Oscar bait 2017

The Academy Awards are nearly upon us. It seems like something a cinema blog shouldn’t be able to ignore. But what do these awards even mean to a British audience?

The BAFTA awards are supposed to be the eloquent British way of recognising achievement in the entertainment industry, but instead the film awards ceremony has become the warm-up act and precursor/indicator for the more prestigious Academy Awards or ‘Oscars’ as they are more likely to be identified. Whilst the BAFTA television awards usually reads as a recognisable list of programmes and personalities that the British public  find identifiable and accessible, the films list is often seen as pretentious, biased, boring and predictable, so indeed the perfect emulator for the Oscars?

Due to the fact that films are often released in the UK a few months after the US and that the films made with Oscar nominations in mind, which also happen to be the films most likely to receive nominations, are all released towards the end of the year, the British public are left with very little time to see these acclaimed films, so a list of nominees usually leaves Brits outside of professional critics and ardent film fans scratching their heads. The sheer expense of watching these films (if you discount illegal methods) means that Oscar bait season, where critically acclaimed films briefly flood cinema screens, is completely wasted on the public, even if it turns out to be tremendously successful in obtaining nominations at various awards.

Oscar bait are specifically released, marketed and then lobbied all with the intention of winning awards whilst often irritating and alienating the public. Films are usually made for their audience but with Oscar bait there is a very particular kind of person who their producers were thinking of and they are not usually in line with general cinema lovers. There are some great films included in the nominations this year but you will notice that the same films reoccur in every category and only a handful have any chance of winning the most prestigious of these prestigious awards. La la land is a huge favourite, simply because it is a film about Hollywood, a love letter to the industry itself, quite pompous and self-indulgent and certified by those in the Hollywood bubble and of course BAFTA. Some ordinary members of the public enjoy it but many more find it tedious, slow and over-rated.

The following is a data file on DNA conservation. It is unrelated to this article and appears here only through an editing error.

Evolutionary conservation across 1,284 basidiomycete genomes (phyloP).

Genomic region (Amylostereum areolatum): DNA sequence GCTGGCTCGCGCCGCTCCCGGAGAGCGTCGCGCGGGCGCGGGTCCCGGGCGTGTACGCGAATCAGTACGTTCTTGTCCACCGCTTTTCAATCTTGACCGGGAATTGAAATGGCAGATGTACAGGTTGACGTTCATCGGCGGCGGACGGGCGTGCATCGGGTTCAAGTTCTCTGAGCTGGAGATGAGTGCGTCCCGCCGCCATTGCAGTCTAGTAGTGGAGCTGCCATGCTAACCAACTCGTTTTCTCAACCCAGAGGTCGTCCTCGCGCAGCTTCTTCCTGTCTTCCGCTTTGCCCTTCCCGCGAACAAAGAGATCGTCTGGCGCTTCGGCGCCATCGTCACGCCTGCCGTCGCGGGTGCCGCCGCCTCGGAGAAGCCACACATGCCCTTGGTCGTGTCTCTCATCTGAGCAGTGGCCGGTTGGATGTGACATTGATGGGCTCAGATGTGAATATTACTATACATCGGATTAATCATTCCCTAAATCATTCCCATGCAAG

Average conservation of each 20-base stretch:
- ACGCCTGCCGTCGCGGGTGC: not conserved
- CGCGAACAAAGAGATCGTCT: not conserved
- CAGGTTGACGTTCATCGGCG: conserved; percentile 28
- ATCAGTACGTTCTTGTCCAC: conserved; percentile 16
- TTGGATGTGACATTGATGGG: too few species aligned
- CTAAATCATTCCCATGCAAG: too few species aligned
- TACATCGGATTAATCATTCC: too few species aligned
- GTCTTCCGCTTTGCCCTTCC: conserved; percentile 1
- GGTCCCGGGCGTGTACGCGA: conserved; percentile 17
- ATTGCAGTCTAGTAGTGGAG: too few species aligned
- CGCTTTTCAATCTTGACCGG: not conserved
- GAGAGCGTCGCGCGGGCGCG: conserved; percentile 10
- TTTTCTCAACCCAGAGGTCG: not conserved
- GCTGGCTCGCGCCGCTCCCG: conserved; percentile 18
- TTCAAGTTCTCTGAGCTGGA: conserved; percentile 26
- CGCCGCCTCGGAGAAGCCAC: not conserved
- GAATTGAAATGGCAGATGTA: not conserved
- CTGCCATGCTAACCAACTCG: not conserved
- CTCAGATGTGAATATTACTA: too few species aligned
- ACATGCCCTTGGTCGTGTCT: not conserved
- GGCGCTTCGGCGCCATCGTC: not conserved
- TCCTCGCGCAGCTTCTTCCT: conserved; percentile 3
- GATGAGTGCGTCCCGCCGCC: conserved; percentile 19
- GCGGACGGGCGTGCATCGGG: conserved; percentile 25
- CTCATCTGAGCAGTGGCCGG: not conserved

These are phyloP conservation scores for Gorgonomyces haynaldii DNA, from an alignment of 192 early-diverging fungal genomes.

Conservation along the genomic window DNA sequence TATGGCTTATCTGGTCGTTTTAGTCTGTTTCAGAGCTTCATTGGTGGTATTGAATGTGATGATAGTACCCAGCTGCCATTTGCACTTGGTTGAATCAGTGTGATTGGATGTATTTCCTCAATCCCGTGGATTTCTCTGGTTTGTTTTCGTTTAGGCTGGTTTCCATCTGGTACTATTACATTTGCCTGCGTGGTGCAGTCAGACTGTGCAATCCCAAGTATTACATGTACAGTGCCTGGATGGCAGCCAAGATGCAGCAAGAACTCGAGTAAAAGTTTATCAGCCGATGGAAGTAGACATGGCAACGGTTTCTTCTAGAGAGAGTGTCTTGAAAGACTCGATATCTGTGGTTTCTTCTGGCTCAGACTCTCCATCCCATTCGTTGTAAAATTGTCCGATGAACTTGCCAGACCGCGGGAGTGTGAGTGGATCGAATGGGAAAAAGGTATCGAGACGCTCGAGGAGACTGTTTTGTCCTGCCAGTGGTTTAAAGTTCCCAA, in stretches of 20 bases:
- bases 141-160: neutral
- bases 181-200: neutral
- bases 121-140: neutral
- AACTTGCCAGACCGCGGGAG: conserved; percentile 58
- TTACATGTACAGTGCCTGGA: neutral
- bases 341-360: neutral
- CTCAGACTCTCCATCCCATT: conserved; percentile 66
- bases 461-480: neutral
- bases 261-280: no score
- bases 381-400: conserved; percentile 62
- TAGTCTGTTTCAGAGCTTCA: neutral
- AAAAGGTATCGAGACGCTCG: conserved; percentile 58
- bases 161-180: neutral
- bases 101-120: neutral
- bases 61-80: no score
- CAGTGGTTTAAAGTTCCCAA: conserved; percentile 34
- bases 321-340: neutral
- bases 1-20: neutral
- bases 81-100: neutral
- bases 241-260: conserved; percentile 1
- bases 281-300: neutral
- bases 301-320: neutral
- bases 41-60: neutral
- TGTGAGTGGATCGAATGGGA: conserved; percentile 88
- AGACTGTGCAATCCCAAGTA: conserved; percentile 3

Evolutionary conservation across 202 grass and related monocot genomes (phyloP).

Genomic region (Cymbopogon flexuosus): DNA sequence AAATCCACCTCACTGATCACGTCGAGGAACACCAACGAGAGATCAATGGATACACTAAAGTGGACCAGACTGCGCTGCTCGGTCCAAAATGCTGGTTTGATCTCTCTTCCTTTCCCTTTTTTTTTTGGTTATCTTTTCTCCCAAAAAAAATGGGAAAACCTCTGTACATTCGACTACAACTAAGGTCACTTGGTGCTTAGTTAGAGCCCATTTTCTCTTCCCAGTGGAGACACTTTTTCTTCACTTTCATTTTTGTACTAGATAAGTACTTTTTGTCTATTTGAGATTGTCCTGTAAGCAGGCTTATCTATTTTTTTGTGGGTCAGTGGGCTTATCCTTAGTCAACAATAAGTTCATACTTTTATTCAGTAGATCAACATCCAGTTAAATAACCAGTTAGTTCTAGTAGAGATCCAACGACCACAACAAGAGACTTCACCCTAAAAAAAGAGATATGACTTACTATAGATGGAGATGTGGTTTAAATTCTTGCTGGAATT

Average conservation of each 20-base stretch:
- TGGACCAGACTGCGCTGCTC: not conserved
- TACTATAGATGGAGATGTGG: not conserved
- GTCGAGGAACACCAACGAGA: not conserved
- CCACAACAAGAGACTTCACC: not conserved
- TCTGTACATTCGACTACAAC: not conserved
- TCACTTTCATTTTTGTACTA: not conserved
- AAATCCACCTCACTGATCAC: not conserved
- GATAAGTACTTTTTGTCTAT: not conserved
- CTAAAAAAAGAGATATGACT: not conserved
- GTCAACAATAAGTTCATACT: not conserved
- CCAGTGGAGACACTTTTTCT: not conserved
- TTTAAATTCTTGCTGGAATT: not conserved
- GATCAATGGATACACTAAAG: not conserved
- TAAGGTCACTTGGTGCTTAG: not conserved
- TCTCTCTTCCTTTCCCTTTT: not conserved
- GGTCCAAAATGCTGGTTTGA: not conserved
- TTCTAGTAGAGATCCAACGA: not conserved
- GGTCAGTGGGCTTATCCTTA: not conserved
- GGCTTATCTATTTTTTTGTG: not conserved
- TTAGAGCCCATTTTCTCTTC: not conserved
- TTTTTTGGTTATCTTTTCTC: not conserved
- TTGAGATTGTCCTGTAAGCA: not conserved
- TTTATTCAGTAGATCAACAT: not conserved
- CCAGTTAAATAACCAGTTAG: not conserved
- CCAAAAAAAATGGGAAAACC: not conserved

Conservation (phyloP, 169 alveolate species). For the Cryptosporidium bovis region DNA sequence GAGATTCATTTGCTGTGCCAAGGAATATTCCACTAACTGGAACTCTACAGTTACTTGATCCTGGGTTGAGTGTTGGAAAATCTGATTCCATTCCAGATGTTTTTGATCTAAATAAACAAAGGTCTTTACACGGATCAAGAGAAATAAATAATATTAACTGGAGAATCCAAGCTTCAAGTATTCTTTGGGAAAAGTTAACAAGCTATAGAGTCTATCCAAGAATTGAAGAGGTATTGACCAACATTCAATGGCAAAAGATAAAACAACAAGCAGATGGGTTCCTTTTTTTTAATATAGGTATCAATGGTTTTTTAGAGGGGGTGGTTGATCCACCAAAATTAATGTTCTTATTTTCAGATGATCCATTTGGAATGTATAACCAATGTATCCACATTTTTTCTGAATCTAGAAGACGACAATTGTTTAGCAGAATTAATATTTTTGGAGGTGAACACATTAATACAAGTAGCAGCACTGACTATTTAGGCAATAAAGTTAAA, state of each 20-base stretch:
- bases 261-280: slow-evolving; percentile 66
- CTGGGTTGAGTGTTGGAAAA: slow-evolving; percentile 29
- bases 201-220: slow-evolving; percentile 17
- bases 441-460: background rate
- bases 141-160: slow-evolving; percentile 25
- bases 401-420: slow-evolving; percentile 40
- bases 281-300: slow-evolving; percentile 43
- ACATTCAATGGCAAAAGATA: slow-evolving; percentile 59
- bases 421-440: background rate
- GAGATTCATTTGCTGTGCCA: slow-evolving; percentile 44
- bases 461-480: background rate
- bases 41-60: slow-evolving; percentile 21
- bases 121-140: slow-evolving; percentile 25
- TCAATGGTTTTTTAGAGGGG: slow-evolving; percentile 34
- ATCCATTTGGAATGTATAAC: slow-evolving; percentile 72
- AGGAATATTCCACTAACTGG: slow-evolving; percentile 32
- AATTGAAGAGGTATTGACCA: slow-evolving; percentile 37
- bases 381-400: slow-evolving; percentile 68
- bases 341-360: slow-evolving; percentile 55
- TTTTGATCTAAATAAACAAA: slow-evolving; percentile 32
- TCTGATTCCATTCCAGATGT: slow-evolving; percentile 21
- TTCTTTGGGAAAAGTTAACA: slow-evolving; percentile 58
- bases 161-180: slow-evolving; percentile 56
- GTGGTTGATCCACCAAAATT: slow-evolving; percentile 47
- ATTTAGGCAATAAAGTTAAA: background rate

There seems to be a disconnect between the Academy Awards club and the general audience on both sides of the pond in a similar way to how art films and mainstream cinema are divided. For the common uninitiated audience these are all films for someone else, too difficult or too slow, part of a different culture to which they are alienated. Even if they have seen and enjoyed one or two films on the nominations list, the omission of their favourites and the likelihood of their preferred nomination winning, mean that the Oscars feels derisive; demeaning to their common tastes and incredibly pretentious. This is made even more annoying by the well-acclaimed but incredibly popular films we saw last year that were omitted for what can only seem like snobbery. Deadpool for example would have been many people’s choice for the best film of last year but isn’t nominated in any category, while Rogue one and Dr Strange get mentions in minor categories.

Certain genres and styles of cinema have always been preferred by the academy but never has the gap between popular and Oscar seemed so wide as in recent years. If the Academy continues to snub, whilst the film industry concentrates on either winning awards or making money, then the divide between mainstream popular cinema and recognised high quality cinema will deepen.

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One thought on “Oscar bait 2017

  1. Pingback: The future of film awards | How it should be shot

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